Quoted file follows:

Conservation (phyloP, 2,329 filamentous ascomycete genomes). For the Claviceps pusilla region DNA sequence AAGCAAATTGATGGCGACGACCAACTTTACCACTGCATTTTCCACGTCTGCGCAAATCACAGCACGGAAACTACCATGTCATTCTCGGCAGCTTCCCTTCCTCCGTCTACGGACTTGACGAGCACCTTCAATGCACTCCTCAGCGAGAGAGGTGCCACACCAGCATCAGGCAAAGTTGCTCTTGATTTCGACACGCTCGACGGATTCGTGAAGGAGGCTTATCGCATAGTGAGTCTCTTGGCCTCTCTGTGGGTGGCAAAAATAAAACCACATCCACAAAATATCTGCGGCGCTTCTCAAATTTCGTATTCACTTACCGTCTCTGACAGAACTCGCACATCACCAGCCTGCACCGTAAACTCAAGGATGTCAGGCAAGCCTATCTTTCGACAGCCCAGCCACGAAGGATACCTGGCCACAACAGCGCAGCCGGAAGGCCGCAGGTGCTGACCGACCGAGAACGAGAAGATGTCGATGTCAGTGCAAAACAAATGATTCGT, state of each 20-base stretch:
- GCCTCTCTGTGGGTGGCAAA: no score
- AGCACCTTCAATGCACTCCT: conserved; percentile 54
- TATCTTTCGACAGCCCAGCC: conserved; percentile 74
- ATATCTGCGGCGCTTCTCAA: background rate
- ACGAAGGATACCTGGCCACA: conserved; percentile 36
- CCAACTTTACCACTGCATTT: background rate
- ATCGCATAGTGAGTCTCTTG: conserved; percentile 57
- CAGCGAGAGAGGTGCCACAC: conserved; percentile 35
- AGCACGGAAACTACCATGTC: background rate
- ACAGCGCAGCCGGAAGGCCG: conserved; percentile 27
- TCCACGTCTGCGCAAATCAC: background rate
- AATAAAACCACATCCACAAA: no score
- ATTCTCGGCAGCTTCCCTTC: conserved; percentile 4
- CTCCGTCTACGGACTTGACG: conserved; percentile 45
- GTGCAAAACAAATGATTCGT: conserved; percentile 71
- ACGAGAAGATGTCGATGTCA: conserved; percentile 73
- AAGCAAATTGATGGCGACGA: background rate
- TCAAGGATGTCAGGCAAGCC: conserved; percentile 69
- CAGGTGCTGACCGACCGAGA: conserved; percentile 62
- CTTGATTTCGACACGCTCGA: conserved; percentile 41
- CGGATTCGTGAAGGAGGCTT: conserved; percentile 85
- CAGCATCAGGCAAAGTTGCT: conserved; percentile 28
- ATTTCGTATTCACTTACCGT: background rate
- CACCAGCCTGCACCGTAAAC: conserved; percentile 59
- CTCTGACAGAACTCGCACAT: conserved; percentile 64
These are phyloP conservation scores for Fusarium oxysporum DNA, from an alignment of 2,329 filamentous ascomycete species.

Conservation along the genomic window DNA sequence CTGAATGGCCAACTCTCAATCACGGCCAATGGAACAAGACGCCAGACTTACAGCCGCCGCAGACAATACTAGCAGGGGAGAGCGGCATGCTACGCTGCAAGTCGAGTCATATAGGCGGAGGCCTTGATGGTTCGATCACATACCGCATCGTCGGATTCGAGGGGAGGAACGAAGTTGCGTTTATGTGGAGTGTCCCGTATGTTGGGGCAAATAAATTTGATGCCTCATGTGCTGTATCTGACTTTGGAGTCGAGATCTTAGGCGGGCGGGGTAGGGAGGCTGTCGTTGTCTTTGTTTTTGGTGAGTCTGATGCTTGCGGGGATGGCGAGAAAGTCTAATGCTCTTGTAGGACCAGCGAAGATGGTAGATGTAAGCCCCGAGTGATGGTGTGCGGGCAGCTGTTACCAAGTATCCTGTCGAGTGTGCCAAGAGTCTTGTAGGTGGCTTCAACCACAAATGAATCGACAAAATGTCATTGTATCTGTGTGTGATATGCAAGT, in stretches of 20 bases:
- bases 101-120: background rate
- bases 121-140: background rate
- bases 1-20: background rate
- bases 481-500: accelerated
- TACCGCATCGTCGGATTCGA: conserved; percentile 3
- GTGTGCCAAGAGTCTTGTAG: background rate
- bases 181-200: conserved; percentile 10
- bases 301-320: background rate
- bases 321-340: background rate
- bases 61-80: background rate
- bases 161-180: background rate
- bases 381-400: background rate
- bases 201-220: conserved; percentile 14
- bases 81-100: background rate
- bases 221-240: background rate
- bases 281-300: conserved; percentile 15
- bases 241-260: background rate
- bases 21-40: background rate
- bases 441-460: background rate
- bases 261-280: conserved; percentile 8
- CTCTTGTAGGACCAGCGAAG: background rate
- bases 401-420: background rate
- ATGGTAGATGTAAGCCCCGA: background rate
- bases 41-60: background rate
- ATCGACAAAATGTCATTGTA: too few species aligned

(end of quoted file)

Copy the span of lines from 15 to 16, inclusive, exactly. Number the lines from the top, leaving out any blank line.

- CTCCGTCTACGGACTTGACG: conserved; percentile 45
- GTGCAAAACAAATGATTCGT: conserved; percentile 71